Marketing and selling used to be easy: you targeted the C-suite, followed up with slick literature and phone calls, and closed the deal over a nice lunch. But now the face — or faces — of the B2B buyer is changing. Do you know all the people you have to sell to now? And more importantly, do you know how to sell to this increasing number of buyers? You can’t afford to be left behind.
Knowing all the key players and how to best market to each one can result in better relationships and more sales.
Identify the Decision-Making Team
Less than two years ago, Harvard Business Review reported “the number of people involved in B2B solutions purchases has climbed from an average of 5.4 two years ago to 6.8 today…” HubSpot’s OrgChartHub users showed an average of 8.2 contacts per company in June 2018, a sizeable increase from two years prior.
That means that the number of stakeholders in the decision to partner with your company has increased from 5.4 to 8.2—over 50% in only three years. Now is the time to figure out who you’re selling to.
Yes, the ultimate decision maker — the keeper of the purse strings — is still a company executive. And yes, this buyer does typically want the end-game, rewarding results, high-level overview of your products and services. This decider needs a solution to a problem, so make sure you understand what that problem is and how your business can solve it.
Knowing who your customer’s executives are can hone your strategy for this group. According to Foundation Inc., you should be using LinkedIn to reach 40 million decision makers. And MarketingProfs reports that the average age of these senior-level executives is mid-50s; this means some of your target audience could be over 65. Include this demographic in your buyer personas so you plan for the right approach. After all, these folks are your final sales stop.
Although familiar, selling to the C-suite may not be as easy as it sounds. Statistics show us that before your business solution is even in the picture, so much research has already been done—online. That’s why knowing the researcher is critical to your success.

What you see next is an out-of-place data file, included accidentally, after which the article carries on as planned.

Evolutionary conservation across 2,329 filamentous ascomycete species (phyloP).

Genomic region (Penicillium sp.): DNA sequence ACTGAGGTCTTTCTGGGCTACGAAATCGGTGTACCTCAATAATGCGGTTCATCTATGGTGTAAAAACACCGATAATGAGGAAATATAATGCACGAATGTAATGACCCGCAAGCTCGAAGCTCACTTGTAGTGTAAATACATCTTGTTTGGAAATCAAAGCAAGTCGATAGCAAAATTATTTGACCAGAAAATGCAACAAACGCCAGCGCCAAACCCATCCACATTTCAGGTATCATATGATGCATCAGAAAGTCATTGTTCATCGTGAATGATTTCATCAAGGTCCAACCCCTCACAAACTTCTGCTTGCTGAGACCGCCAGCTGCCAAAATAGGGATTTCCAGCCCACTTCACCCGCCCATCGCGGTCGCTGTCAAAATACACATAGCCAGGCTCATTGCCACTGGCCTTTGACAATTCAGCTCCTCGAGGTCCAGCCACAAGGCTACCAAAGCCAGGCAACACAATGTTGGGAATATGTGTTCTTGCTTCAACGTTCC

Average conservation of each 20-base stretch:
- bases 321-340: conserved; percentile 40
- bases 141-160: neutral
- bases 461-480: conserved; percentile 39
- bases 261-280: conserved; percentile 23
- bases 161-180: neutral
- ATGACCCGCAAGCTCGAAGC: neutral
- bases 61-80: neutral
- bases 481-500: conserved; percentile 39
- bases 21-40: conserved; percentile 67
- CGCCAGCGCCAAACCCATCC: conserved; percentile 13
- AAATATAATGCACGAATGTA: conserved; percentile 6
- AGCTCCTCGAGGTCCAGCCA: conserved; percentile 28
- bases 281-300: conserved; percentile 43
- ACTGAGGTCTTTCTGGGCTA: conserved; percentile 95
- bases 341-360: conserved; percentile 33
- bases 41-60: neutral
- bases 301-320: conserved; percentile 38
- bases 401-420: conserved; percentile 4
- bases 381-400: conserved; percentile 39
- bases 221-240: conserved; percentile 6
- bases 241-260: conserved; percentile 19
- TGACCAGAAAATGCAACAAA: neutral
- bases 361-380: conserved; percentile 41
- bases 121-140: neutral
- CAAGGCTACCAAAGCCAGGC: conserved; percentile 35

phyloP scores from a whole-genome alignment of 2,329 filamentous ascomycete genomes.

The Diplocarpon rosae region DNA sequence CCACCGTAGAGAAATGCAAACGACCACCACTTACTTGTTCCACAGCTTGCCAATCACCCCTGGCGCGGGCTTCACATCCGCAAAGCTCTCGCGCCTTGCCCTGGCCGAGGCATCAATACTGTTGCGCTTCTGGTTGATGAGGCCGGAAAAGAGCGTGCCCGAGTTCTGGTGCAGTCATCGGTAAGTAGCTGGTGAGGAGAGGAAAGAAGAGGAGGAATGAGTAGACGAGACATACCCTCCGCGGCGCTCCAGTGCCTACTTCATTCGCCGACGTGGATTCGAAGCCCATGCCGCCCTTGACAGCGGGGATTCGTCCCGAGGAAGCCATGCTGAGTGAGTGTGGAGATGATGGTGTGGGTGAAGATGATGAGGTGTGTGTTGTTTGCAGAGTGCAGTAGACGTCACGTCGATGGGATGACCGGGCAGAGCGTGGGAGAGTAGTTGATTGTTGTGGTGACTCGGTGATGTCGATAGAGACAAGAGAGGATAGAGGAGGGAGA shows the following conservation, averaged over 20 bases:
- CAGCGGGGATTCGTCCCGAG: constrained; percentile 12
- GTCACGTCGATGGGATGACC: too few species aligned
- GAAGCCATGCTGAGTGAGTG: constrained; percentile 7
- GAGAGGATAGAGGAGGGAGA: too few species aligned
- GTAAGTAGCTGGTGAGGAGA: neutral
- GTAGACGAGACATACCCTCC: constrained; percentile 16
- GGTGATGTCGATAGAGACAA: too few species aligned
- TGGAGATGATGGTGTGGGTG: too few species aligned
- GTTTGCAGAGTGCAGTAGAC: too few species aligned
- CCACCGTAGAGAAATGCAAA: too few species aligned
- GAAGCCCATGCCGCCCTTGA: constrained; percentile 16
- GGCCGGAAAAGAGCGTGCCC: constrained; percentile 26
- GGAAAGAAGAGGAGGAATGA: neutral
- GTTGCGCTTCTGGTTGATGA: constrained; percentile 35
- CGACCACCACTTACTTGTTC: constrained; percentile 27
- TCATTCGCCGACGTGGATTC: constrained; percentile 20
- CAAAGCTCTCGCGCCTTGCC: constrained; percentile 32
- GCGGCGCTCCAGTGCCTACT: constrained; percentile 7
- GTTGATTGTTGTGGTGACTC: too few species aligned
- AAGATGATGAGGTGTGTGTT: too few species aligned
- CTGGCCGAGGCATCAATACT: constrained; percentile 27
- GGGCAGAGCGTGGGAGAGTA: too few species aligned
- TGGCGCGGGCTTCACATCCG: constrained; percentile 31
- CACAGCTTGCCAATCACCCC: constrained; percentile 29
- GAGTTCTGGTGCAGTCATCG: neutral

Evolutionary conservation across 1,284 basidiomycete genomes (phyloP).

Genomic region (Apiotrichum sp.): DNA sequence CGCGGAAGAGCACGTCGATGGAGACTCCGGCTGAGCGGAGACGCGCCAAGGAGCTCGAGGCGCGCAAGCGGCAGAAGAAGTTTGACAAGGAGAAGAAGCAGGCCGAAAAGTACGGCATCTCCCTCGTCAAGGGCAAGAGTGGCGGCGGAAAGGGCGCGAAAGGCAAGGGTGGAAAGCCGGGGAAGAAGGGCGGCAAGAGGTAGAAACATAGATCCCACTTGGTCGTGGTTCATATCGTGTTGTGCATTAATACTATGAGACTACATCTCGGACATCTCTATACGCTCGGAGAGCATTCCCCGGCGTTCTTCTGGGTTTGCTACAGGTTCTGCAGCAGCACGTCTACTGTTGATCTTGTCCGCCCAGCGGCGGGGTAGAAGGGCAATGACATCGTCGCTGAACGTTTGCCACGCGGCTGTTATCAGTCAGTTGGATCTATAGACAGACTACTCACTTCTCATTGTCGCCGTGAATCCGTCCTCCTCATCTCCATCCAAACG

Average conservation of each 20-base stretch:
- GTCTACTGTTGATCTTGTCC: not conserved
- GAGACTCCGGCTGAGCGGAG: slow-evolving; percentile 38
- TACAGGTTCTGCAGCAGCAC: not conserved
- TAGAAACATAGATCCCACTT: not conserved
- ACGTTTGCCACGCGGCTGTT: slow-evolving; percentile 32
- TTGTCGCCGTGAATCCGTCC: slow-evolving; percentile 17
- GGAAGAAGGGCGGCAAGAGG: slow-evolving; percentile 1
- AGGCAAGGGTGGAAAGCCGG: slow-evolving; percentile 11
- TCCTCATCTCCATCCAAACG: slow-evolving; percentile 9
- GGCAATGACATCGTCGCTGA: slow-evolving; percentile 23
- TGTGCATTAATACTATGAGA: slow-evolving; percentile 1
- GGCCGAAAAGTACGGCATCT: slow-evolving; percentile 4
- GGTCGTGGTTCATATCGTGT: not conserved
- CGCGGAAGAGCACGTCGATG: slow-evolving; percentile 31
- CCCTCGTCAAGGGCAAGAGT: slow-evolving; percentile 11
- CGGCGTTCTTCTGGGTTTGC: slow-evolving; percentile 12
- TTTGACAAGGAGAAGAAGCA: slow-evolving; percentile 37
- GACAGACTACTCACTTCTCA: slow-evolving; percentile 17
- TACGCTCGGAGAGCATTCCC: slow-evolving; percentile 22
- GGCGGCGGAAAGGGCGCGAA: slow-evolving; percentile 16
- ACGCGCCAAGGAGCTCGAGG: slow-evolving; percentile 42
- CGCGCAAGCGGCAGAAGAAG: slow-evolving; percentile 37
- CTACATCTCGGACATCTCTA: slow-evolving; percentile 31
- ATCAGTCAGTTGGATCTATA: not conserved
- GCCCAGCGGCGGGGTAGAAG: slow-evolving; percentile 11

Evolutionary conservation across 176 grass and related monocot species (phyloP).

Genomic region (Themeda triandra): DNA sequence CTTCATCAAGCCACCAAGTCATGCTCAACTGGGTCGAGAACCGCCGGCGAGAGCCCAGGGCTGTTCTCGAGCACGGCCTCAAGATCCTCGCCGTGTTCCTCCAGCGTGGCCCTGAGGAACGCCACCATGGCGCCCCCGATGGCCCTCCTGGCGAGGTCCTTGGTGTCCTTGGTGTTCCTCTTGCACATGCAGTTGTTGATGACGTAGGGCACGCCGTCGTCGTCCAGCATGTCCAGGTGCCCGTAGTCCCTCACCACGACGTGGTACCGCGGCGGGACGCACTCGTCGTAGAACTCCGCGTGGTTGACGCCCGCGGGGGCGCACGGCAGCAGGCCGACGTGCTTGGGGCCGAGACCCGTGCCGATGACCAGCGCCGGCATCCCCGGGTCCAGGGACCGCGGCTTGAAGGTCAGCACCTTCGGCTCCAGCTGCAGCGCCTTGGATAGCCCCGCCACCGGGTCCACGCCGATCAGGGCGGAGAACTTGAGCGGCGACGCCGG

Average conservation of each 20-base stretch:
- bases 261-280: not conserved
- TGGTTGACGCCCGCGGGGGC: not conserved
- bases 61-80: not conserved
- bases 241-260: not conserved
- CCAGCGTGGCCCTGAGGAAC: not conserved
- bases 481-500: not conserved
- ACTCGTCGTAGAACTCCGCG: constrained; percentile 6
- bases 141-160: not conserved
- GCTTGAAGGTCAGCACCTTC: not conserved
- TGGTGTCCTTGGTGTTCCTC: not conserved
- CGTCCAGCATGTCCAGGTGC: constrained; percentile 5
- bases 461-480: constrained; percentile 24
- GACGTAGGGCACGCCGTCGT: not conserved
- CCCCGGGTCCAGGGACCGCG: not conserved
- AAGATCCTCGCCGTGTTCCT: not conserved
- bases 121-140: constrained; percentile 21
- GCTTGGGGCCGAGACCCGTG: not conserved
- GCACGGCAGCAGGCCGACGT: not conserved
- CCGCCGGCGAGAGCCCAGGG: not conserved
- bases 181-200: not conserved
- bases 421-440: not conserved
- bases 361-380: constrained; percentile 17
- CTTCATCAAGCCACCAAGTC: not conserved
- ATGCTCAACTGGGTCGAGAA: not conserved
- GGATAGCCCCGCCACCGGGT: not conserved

There has been a dramatic shift in the B2B researcher demographic. They are younger, more digitally savvy, and they hold more diverse positions within the company. Are you building your strategy with them in mind?
This is the year millennials overtake the boomer population, with 87 million of them on LinkedIn. As digital natives who have grown up online, millennial-aged buyers expect to find the information they need when they need it — without having to talk to a salesperson in the process. This is a demographic adept at using digital channels both personally and professionally, and it has become critical to cater your sales and marketing tactics to this section of B2B buyers.
These researchers are doing extensive work before making a purchasing decision — online. In fact, Forrester reports that 68% prefer to research without working with sales staff contact, and 62% make selection and short-list decisions without vendor input. This means that your prospects are seeking you out like never before. Make sure you proactively provide them with the resources they need to make those decisions.
With so much value on online research, now is the time to make sure your online presence is up to snuff. Following up with your most loyal customers and ask for recommendations, because 90% of consumers read an online review before visiting a business (or their website). What’s more, they trust them just as much as their friends— 88% of consumers trust an online review (from a total stranger!) as much as a personal recommendation. Have you focused on your Net Promoter Survey score? A cross-industry accepted measurement of customer satisfaction, a good NPS score will stand out with prospective clients.
Of course, you can’t discount the over 30% of researchers who want your help navigating the process. This means you can’t afford to let go of your established practices just yet, but it does mean that you have more bases to cover to increase the effectiveness of your marketing strategy.
The influencers are those folks who have the ear of the boss and a vested interest in the decision, so they are a big part of your marketing strategy. It’s critical to identify influencers because these contacts can be your worst threat or your biggest advocate. It’s also important to know each influencer’s primary concern, such as finance or technology.